Whether or not you ever heard of Juan Luna Cardenas before today, his influence on early neo-Aztekah nationalism is undeniable. He was, in essence, the father of the modern Mexikayotl movement, having influenced the likes of Rodolfo Nieva Lopez and his MCRCA, along with countless others through his so-called “teachings.” I say so-called because his alleged ancestral teachings are more a blend of pseudohistory, conspiracy thinking, and unfounded linguistic claims than anything rooted in factual information. These teachings were adopted, repeated without question, and later distributed among participants of the early Chicano movement, especially those who were involved in danza Azteca traditions, but his influence was certainly not limited to danzantes alone. Juan Luna even presented at a 1979 NACCS conference in Colorado.
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Kurly Tlapoyawa is an archaeologist, ethnohistorian, and filmmaker. His research covers Mesoamerica, the American Southwest, and the historical connections between the two regions. He is the author of numerous books and has presented lectures at the University of New Mexico, Yale University, San Diego State University, and numerous others. He is currently a professor of Chicano Studies at the Colegio Chicano del Pueblo, a free online educational institution.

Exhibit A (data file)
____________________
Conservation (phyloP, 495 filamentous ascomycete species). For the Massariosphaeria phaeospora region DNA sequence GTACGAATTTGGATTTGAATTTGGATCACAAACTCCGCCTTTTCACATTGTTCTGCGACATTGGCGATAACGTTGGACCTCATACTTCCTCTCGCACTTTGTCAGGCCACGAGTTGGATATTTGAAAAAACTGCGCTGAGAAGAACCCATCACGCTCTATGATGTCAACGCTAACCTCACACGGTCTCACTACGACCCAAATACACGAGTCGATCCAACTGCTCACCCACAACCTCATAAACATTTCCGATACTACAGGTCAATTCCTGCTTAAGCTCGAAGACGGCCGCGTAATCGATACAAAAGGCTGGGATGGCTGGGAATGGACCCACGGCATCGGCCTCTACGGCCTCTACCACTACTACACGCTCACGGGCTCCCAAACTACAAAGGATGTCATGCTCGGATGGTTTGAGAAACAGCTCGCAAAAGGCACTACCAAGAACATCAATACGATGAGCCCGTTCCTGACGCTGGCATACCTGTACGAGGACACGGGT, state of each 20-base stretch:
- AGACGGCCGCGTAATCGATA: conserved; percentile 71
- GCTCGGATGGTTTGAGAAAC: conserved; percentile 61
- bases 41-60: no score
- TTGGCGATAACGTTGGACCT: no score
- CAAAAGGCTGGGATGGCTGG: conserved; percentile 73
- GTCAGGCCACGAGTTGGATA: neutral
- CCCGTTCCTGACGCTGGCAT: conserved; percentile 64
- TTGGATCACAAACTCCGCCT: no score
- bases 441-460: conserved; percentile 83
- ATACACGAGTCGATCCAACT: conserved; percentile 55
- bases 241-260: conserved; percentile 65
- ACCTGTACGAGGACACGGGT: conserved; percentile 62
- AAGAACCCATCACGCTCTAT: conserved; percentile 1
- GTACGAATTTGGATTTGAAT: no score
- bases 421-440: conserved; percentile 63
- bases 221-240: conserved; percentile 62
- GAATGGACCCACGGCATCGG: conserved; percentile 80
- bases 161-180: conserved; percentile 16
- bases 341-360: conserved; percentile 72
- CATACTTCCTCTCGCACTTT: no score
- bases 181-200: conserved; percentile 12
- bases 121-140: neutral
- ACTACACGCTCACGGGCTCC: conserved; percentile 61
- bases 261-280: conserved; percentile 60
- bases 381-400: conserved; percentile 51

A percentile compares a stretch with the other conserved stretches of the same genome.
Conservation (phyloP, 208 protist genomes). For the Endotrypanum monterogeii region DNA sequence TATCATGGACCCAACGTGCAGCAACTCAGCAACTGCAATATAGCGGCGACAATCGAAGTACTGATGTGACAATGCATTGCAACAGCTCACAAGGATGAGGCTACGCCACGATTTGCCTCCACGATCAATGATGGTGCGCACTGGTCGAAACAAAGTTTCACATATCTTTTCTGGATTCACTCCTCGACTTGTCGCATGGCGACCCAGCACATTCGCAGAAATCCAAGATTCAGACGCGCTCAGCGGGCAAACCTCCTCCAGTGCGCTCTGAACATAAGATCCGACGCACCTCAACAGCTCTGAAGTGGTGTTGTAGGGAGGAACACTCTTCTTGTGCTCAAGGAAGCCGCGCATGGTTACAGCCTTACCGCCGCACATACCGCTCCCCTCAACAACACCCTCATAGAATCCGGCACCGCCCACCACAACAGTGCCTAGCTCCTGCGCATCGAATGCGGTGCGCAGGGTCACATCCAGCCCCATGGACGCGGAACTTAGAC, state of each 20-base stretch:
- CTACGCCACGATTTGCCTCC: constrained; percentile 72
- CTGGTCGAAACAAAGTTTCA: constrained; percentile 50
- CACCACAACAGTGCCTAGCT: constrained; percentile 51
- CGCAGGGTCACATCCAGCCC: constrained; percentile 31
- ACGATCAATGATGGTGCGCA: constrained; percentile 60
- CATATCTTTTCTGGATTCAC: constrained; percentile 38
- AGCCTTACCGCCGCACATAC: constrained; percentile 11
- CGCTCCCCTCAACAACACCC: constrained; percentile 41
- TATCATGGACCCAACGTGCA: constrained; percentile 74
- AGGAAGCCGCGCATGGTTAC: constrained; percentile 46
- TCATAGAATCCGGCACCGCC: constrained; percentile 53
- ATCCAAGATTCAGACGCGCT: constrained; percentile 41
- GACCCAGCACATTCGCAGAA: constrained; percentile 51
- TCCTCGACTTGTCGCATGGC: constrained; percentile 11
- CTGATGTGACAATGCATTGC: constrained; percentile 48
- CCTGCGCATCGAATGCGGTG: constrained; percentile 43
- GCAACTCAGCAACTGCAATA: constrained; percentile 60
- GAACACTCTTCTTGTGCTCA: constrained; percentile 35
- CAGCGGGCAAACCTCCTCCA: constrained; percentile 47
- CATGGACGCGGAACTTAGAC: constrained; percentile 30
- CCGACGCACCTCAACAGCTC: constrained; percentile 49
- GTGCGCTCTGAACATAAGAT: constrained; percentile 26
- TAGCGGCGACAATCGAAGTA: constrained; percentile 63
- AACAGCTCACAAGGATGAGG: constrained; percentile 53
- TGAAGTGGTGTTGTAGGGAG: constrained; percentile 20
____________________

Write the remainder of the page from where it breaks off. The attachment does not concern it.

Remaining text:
Ruben Arellano Tlakatekatl is a scholar, activist, and professor of history. His research explores Chicana/Chicano indigeneity, Mexican indigenist nationalism, and Coahuiltecan identity resurgence. Other areas of research include Aztlan (US Southwest), Anawak (Mesoamerica), and Native North America. He has presented and published widely on these topics and has taught courses at various institutions. He currently teaches history at Dallas College – Mountain View Campus.